A similar example of the confusion of ethics and aesthetics occurs with Dorian’s love for Sibyl Vane – he falls in love with Sibyl’s acting, rather than her person. When Sibyl ties her love for Dorian with her acting, her art is destroyed – she performs badly in the play, and Dorian loses his love for her, because she becomes a “person” rather than an object. The influence of life on Sibyl’s art ultimately leads to her death when she commits suicide, proving that “art is destroyed by life and morality, and that ethics and aesthetics belong to separate spheres of thought and judgement.” (xxvii)

This notion that the realm of art and the realm of life should be kept separate is the basis of the Aesthetic belief, as Oscar Wilde writes in his Preface of The Picture of Dorian Gray: “To reveal art and conceal the artist is art’s aim.” (3) According to the Aesthetic movement, art should exist solely as an aesthetic entity, removed from the intention of the artist – ultimately, it should exist purely as “art for art’s sake.”

Old Fashioned Forms Are Fashionable

As we discussed in class, Fin de Siecle poetry was often lamented and described with frustration as heard by T.S. Elliot and other critics. These ideas surrounding the late century’s poetry stemmed within its consistency of feeling contested by existing within traditional forms yet wanting to be more modern. Many questioned why these poets did not fully embrace modernity since that was what many of them expressed, yet worked through a means of the traditional. As exemplified in Fin de Sielce poet John Symonds,’From Friend to Friend’ represents exactly what many critics dislike about the poetry of the turn of the century. Symonds writes a poem within the neat and organized formal structure of the Octavian Sestet while following its rhyme scheme to a tee. However, while the form is of traditional its content is not. Symond’s utilizes consistent contradiction by pairing words such as, “know not”, “sweet strange”, “unspeakable delights”, and “twin minds”. He also includes insistent repetition with the words “or” and “our” which purposefully causes the reader to confuse whether or not the speaker and the friend are both being described as one or as separate individuals. His prose creates a kind of unusual disruption for the reader and further gets at what Symond’s is expressing within his poem, that of a homosexual relationship that can’t safely exist within the reality of the era, “That sway both breasts in harmony, have wrought/ Our spirits to communion: but I swear/That neither chance or change nor time nor aught/That makes the future of our lives less fair,/”. The two cannot be together as desired, “sway both breasts in harmony” because there is an anxiety revolving around it as suggested in the words, “That makes the future of our lives less fair,”. Therefore, Symond is creating as well as expressing a new ideology and desire that is not allowed within the Victorian society. However, Symond is expressing these ideas through traditional form which suggests his undoing of the conventionalities.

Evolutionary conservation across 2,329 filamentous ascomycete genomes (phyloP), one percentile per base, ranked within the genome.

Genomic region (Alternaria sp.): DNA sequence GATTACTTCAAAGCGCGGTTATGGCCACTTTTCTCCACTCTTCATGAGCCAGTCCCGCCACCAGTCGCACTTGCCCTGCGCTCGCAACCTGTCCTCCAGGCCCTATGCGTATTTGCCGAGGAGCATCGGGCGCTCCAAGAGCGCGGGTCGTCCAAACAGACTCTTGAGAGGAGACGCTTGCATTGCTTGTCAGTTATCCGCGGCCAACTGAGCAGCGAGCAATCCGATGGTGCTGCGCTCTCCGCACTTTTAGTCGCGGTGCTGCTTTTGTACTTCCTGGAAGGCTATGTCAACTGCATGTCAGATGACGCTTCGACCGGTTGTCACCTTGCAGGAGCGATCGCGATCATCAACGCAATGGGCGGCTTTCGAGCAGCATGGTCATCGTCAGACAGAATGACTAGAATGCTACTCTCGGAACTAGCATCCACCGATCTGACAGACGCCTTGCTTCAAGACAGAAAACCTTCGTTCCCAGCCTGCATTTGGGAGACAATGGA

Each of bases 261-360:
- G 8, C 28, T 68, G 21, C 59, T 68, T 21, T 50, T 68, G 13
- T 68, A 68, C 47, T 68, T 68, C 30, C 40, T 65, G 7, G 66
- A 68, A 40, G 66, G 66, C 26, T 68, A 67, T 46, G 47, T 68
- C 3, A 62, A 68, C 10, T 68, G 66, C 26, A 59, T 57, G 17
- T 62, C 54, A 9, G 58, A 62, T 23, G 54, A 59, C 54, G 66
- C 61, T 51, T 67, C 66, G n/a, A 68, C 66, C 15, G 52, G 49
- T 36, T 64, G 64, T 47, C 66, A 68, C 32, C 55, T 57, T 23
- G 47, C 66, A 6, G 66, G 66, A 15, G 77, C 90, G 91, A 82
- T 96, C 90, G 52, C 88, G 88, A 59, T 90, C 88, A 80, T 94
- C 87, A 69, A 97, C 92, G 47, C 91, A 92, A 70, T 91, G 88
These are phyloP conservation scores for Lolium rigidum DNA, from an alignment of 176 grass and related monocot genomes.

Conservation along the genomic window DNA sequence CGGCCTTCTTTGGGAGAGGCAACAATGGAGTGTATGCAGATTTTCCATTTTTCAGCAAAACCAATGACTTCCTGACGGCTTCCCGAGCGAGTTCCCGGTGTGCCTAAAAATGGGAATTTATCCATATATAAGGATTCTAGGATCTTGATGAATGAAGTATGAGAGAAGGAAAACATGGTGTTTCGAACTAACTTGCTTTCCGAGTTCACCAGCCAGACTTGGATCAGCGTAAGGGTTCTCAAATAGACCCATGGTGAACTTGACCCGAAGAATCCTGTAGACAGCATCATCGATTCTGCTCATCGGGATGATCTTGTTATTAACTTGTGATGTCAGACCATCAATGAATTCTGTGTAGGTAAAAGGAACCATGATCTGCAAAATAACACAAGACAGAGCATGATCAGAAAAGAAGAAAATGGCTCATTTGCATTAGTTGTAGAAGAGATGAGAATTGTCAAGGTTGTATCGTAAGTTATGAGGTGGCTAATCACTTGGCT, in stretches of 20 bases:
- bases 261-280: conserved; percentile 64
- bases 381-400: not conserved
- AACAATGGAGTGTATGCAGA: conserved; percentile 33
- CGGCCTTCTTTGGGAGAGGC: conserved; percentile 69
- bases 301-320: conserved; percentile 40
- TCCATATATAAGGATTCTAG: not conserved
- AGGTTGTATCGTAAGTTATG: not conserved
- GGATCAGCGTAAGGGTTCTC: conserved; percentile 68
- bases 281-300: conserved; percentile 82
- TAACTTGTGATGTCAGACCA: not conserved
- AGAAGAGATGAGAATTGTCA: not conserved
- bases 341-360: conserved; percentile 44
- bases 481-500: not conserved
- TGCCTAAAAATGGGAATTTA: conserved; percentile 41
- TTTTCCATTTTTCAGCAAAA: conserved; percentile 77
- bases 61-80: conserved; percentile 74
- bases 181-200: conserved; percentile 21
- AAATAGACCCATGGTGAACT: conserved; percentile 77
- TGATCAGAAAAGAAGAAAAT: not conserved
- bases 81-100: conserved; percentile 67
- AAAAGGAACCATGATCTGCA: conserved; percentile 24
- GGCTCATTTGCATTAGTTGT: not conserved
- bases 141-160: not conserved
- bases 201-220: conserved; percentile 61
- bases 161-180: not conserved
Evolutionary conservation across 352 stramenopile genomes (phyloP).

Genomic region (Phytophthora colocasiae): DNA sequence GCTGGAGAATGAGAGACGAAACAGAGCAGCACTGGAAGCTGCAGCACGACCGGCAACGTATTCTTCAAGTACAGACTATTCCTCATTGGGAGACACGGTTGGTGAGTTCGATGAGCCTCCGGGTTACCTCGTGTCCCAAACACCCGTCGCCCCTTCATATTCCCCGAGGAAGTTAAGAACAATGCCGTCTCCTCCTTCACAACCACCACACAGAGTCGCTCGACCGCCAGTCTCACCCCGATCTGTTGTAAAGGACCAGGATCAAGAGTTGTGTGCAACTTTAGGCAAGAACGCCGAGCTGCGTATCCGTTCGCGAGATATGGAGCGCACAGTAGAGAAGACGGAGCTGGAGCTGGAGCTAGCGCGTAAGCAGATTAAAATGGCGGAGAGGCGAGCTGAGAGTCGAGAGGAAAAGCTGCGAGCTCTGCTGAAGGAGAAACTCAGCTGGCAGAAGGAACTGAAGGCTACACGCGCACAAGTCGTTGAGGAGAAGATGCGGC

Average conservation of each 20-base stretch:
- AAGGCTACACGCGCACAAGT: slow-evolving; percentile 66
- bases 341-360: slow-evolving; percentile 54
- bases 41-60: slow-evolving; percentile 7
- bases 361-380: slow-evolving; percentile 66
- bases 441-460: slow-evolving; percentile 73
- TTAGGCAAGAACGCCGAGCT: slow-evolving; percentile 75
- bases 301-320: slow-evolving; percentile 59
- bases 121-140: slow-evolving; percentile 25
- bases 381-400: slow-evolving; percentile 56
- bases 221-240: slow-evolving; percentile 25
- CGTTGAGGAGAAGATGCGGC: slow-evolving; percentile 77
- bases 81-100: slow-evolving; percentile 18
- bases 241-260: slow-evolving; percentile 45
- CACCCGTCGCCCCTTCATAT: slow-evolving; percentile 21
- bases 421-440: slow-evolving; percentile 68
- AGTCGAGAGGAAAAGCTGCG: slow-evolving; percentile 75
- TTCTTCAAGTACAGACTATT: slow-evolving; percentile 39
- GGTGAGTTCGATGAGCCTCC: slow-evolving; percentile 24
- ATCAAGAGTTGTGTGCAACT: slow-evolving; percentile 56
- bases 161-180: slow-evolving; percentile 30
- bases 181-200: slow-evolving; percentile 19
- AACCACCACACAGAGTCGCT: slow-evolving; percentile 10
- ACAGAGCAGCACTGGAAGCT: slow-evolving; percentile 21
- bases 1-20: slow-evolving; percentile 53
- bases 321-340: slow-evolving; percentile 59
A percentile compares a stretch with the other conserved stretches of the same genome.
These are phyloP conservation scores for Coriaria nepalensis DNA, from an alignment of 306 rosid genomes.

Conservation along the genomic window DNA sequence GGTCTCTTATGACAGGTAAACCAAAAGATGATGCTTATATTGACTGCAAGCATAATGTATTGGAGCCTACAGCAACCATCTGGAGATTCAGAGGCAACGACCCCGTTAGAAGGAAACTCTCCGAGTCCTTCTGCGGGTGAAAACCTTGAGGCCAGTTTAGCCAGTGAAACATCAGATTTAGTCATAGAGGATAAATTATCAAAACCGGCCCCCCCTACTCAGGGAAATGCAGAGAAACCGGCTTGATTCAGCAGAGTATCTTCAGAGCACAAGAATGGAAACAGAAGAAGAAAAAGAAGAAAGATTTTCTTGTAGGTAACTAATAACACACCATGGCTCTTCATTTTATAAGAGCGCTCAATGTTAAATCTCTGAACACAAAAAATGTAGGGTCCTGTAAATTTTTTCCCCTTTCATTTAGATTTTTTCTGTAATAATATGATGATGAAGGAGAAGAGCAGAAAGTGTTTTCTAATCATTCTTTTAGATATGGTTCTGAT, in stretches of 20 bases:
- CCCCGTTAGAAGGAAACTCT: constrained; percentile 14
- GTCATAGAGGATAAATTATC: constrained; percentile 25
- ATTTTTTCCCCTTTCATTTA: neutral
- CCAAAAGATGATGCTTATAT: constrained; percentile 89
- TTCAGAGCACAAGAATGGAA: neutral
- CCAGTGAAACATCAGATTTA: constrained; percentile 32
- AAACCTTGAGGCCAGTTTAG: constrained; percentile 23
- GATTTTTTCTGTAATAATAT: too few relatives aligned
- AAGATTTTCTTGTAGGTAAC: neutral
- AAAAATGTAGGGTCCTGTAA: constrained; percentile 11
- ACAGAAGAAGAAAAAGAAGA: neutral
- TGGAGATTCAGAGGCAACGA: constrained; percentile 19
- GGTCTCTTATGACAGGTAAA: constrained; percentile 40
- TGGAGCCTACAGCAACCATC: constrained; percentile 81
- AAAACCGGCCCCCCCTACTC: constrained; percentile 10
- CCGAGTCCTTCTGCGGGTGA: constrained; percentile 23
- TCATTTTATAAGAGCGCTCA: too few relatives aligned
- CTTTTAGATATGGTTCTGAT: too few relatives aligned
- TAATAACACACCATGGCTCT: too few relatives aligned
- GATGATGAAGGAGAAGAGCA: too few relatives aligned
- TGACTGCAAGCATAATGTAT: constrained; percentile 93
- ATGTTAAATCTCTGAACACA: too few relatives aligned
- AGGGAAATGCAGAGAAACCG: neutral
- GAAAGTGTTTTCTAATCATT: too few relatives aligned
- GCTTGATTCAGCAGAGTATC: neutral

Despite, many critics who lament this poetry of the fin de siecle I would like to argue that they purposefully wrote within modes of the traditional in order to express new ideology because they had too in order to be published. Had these poems been completely void of the traditional framework and express atypical ideas then they wouldn’t have been able to be published. Additionally the forms of the traditional are undoubtedly beautiful and using them was just as much of a desire to write within them as it was necessary. However, through using the traditional to express the unconventional poets, as well as other authors, were able to play the system by working within the system to achieve their repressed desires that couldn’t be otherwise expressed without the use of the traditional forms.

Natural vs. Unnatural Corruption in Symonds’s “The Valley of Vain Desires” and Wilde’s The Picture of Dorian Gray